Northeast Times

EKNA president and local artist hope to make a big purchase: a firetruck

EKNA pres­id­ent Jeff Carpin­eta and loc­al artist Jesse Gard­ner have an in­ter­est­ing idea to bring the neigh­bor­hood to­geth­er.

Jeff Carpin­eta, pres­id­ent of the East Kens­ing­ton Neigh­bors As­so­ci­ation, chats with artist Jesse Gard­ner while seated at a 1974 Ford fire truck. The pair hopes to pur­chase the truck and util­ize it for the be­ne­fit of the neigh­bor­hood. Hay­den Mit­man / Star Photo

It’s fair to say that the tra­gic events of the Buck Ho­siery Fire have had a dra­mat­ic im­pact on the com­munity.

In East Kens­ing­ton, two men have been work­ing to bring a sym­bol of their ap­pre­ci­ation and ad­mir­a­tion for fire­fight­ers to the com­munity.

That sym­bol? A 1974 Ford fire truck, formerly used by the Fire De­part­ment in Ken­nett Square.

EN­KA pres­id­ent Jeff Carpin­eta and Jesse Gard­ner, a North­ern Liber­ties res­id­ent and artist are work­ing to pur­chase the truck for Gard­ner’s Un­sung Her­oes Gal­lery at 2024 E. Ari­zona St. 

Carpin­eta said the truck will be used in a part­ner­ship between the gal­lery and the East Kens­ing­ton Neigh­bors As­so­ci­ation to provide good deeds in the com­munity, like to provide power and sup­port neigh­bor­hood cleanups, ef­forts and events.

Carpin­eta said that he had been seek­ing a gen­er­at­or to help provide power at com­munity events, when he found the truck for sale on­line.

“When I saw that, I called Jesse im­me­di­ately. What can’t we do with a fire truck?” said Carpin­eta.

Gard­ner has long been fas­cin­ated with fire­fight­ers and has used them in his por­trait work since 1991.

Gard­ner said he was ini­tially drawn to por­trait­ure of the work­ers when he be­came in­ter­ested in pro­fil­ing “in­vis­ible” people in so­ci­ety.

“I thought, who is do­ing the really dirty, dan­ger­ous jobs in this coun­try,” said Gard­ner. “No one knows their sub­way driver or the fire­fight­ers down the street at the fire­house.”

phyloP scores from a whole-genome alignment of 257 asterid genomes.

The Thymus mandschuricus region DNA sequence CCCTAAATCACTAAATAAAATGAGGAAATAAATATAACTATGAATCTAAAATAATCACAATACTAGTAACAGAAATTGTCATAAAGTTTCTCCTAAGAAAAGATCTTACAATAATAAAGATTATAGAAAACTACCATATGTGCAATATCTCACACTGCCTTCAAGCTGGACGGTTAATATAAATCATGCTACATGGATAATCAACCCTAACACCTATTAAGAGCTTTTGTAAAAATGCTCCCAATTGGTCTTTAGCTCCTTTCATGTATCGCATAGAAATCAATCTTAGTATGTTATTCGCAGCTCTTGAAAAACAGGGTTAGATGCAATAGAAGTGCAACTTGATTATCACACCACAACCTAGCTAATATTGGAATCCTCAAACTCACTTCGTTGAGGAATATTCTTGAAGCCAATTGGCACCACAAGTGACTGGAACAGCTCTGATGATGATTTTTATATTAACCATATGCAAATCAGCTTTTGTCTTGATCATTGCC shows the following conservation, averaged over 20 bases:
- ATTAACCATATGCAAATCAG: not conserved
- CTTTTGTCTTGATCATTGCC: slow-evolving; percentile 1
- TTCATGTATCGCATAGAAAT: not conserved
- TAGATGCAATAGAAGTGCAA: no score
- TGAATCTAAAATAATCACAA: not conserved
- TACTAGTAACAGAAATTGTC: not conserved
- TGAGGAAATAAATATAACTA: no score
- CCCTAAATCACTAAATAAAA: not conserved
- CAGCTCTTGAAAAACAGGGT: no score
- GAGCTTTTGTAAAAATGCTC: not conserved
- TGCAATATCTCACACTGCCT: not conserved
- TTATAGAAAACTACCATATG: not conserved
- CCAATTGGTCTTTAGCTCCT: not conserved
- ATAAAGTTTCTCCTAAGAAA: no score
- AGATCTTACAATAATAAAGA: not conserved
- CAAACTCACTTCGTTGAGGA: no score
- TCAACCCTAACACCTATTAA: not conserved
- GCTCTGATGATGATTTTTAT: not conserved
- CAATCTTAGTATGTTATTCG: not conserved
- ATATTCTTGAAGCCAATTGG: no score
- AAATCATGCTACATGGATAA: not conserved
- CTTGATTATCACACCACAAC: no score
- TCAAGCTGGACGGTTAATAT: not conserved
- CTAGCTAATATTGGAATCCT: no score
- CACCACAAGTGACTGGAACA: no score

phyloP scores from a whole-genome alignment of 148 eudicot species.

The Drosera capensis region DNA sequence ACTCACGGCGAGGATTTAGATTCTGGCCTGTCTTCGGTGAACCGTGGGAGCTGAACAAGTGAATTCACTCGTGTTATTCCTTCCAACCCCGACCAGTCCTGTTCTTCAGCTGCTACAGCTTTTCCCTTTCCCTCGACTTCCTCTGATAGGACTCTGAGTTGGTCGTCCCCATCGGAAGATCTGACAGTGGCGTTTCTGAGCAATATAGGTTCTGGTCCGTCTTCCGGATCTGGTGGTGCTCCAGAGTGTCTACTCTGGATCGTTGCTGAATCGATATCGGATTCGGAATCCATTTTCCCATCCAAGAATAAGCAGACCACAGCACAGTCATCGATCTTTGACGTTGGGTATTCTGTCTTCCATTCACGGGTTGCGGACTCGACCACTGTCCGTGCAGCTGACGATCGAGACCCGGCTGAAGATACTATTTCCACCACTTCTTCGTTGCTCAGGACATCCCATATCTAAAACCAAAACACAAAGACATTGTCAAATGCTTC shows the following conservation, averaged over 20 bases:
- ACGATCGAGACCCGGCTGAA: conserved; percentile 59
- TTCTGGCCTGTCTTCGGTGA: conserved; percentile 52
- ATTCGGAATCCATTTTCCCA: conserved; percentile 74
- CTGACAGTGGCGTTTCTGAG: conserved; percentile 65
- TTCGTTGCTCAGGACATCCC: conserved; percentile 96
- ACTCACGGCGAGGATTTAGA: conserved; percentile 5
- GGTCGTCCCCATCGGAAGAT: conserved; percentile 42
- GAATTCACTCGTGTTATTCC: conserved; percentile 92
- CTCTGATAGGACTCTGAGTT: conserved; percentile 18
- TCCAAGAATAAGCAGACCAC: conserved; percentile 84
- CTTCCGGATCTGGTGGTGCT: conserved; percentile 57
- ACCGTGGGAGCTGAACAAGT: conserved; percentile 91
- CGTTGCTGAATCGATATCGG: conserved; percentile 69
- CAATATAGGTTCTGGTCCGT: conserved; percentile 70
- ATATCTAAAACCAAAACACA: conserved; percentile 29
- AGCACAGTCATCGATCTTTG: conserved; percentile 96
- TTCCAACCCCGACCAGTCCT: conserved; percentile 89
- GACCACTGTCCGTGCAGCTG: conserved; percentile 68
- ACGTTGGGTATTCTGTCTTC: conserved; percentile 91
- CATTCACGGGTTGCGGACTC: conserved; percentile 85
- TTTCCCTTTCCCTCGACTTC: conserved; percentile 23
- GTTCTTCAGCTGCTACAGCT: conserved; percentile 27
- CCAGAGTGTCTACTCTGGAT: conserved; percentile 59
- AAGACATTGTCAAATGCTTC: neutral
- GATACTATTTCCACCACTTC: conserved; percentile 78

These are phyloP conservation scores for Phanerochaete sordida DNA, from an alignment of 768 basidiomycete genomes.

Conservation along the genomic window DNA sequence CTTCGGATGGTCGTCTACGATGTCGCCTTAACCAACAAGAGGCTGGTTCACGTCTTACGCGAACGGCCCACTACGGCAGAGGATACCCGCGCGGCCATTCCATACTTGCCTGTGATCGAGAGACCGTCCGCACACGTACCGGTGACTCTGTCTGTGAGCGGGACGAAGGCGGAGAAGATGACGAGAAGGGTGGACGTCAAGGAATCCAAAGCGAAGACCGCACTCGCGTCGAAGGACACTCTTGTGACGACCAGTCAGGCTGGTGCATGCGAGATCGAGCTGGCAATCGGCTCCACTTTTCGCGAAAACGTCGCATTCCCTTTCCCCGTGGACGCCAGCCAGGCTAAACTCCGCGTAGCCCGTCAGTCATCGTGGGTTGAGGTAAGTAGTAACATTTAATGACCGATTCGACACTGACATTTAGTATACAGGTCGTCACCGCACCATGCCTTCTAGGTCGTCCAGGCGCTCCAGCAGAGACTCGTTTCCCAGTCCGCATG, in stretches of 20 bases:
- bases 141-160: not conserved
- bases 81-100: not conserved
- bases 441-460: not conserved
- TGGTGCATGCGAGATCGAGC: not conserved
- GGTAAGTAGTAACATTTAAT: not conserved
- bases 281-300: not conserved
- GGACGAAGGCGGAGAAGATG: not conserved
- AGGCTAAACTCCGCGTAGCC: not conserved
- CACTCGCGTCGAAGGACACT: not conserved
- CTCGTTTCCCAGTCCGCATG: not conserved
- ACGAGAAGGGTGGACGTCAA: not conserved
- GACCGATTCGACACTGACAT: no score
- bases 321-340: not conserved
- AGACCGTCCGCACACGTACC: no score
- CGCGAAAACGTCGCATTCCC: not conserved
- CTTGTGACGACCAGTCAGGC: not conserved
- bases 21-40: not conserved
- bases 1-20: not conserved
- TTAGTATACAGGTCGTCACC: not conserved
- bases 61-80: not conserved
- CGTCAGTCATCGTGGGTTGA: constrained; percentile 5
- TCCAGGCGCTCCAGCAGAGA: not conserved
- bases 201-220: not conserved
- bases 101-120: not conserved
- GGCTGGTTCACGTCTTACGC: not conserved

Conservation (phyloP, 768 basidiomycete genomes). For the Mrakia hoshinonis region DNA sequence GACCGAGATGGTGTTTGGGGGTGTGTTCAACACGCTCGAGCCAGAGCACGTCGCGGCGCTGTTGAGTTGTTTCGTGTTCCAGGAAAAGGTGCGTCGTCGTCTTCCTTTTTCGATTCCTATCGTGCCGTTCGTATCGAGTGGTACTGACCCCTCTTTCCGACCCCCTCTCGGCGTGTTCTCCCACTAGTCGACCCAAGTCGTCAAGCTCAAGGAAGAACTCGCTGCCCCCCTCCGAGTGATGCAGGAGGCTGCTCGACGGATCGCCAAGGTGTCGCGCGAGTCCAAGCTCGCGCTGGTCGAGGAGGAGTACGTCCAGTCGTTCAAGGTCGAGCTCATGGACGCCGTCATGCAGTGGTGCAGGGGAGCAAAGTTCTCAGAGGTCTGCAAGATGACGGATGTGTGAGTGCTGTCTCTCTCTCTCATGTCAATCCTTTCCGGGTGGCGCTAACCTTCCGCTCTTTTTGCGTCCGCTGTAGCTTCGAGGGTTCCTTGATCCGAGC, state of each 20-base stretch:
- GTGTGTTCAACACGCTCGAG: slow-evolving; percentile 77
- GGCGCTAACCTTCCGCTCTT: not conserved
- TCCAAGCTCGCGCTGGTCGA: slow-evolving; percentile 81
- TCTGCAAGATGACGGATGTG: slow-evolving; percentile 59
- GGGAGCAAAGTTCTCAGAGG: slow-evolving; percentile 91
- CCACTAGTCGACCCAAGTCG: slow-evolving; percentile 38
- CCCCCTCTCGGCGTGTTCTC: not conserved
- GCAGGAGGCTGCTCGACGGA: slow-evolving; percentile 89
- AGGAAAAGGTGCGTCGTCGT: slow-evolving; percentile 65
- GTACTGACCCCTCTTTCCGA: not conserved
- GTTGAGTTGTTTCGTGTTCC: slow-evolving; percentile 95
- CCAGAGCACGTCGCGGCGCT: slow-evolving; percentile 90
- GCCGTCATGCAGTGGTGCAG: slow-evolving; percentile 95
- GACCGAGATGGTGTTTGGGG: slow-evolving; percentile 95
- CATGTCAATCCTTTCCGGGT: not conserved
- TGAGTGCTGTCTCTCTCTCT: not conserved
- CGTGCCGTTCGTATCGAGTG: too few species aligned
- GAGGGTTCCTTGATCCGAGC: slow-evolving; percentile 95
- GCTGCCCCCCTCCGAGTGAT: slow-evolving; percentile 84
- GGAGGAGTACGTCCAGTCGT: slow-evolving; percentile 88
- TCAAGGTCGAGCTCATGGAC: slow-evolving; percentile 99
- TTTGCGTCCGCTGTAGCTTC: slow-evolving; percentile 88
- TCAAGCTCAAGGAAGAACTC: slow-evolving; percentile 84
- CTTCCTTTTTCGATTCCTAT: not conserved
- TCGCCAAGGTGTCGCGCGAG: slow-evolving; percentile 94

He was very im­pressed by the fire­fight­ers he went on to meet, who he said are “lar­ger than life.”

“It’s their com­mit­ment to rise above their own fear—that’s what makes them spe­cial,” he said.

In his ca­reer as an artist, the 55-year-old Gard­ner has painted enough fire­fight­er por­traits to fill his gal­lery – in­clud­ing one of Lieu­ten­ant Den­nis Mojica, a New York fire­fight­er who died in the Sept. 11 ter­ror at­tacks.

Both Carpin­eta and Gard­ner said that since the April 9 fire that took the lives of Phil­adelphia Fire Lieu­ten­ant Robert Neary and Fire­fight­er Daniel Sweeney, they have felt a need to con­nect the com­munity with those who serve in the fire de­part­ment.

“After the fire, it felt like the com­munity was search­ing its feel­ings, won­der­ing what’s next,” said Carpin­eta. “We are at a point where, in the neigh­bor­hood, we need things that are in­spir­ing…that’s what’s im­port­ant.”

The pair hopes the fire truck could be that in­spir­ing sym­bol, but they need help from the com­munity.

The men need to raise about $6,500 to pur­chase the truck, and they also hope to use the funds to cre­ate a me­mori­al plaque to the fallen fire­fight­ers, Neary and Sweeney, on the side of the truck.

“There are people out there who put their lives on the line every single day,” said Gard­ner, who also said they want to in­clude lan­guage in Span­ish and Vi­et­namese some­where on the truck, so that the en­tire com­munity will see it as something shared.

In fact, Gard­ner said, he drove it down the street re­cently with his chil­dren as people cheered the truck on.

“I was scream­ing, ‘This is yours!’” he said. “Every­body can con­nect with a fire truck.”

If the pair raises enough funds to pur­chase the truck for EN­KA, Carpin­eta said the truck could stand as a test­a­ment to all that fire­fight­ers do to pro­tect the neigh­bor­hood.

“They don’t look at this as ‘is this area high-value?’” said Carpin­eta. “It’s about the lives. They just roll.”

For more in­form­a­tion on the ef­forts to pur­chase the truck, vis­it Jesse Gard­ner’s web­site at www.jesse­jgard­ner.com/blog.

Star Staff Re­port­er Hay­den Mit­man can be con­tac­ted at 215-354-3124 or hmit­man@bsmphilly.com.

You can reach at hmitman@bsmphilly.com.

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